Procurement: Canada Catches Chinooks


August 9, 2008:  Last February, Canada set up a deal to lease CH-47 ("Chinooked") helicopters to support their combat troops in Afghanistan. Getting some CH-47s to lease proved difficult. These helicopters are in great demand, because of their ability to move troops and cargo quickly and safely across combat zones in Iraq and Afghanistan. Moreover, the largest user, the U.S. Army is in the midst of refurbishing its fleet of CH-47 transport helicopters. That will produce a fleet of 513 CH-47F helicopters (including 397 rebuilt CH-47D choppers, 55 new ones plus special versions.) The program makes the rebuilt machines good for another twenty years of service. The F model CH-47 has up-to-date digital communications, is easier to maintain, and cheaper to operate. The CH-47F can carry ten tons of cargo, or up to 55 troops, and has a maximum range of 426 kilometers. Its max speed is 315 kilometers an hour. Typical missions last no more than 2.5 hours.

Canada is getting six of the older CH-47Ds before the end of the year. This is actually a lease/purchase that will cost about $50 million per helicopter. In support of this, since last March, over a hundred Canadian pilots and maintainers have been training in the United States. Canada has also got on the waiting list for sixteen new CH-47Fs, which they should receive in about five years.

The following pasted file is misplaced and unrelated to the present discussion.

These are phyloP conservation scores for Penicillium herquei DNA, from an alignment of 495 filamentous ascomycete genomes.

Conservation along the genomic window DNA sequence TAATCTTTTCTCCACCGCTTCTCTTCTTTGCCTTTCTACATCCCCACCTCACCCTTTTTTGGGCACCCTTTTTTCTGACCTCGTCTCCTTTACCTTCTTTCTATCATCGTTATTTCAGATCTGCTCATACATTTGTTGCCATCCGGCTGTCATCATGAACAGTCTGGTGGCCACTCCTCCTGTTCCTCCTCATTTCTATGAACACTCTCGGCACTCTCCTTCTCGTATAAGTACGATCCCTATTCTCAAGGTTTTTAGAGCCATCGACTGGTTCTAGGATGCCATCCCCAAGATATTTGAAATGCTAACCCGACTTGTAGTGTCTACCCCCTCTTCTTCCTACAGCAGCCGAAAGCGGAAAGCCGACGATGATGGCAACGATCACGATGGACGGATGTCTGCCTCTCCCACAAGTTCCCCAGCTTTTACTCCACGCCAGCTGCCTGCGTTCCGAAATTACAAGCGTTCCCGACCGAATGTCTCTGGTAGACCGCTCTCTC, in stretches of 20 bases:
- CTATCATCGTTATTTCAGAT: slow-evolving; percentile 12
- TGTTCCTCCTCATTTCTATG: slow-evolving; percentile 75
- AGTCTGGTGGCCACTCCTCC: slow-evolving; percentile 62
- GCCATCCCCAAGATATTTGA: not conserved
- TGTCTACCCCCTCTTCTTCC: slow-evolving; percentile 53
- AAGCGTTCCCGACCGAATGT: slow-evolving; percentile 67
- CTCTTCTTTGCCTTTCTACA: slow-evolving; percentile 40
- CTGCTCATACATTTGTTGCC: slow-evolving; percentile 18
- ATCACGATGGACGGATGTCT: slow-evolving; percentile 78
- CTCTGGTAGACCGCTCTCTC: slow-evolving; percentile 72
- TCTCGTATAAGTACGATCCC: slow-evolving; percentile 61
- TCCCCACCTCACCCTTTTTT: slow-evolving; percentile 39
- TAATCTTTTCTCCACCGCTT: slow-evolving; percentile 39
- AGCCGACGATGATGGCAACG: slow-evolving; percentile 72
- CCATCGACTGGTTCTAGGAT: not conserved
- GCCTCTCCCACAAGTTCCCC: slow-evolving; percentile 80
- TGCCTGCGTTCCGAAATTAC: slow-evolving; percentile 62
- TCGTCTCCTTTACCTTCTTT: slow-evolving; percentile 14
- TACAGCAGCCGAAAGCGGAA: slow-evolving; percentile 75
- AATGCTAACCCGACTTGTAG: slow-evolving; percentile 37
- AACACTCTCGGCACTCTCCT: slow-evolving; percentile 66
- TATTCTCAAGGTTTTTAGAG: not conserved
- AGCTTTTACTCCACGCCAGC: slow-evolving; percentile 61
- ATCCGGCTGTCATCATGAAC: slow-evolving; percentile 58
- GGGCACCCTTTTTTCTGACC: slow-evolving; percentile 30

The first CH-47s entered service in 1962, able to carry only five tons. Some 750 saw service in Vietnam, and 200 were lost in action. Between 1982-94, 500 CH-47s were rebuilt to the CH-47D standard. SOCOM operates 31 MH-47Ds and Es, which have additional navigation gear. These are being upgraded to MH-47F standards, and the fleet expanded to 61 helicopters. As a result of all this, the CH-47 will end up serving at least 75 years. The CH-47F upgrades and new builds will not be completed until 2018. That means a lot of these helicopters are tied up being rebuilt, while the others are working hard to support troops in Iraq and Afghanistan. Many of these helicopters are then sidelined for extensive maintenance, in order to keep them operational until they can get the CH-47F upgrades done. The Canadian military has , for years,  tried to buy these helicopters, but new CH-47F's cost about $35 million each, and Canadian legislators didn't want to spend a lot of money on new military helicopters, at least not in peacetime. But with 4,000 Canadian troops in Afghanistan (by the end of the year), a new sense of urgency developed.

So in the meantime, Canada has leased eight slightly smaller Mi-8 helicopters from an East European firm arriving in a few months, for one year of service. The leased choppers can only carry freight, except in emergencies, when they can also carry Canadian troops. Britain is under tremendous political and media pressure to do the same.



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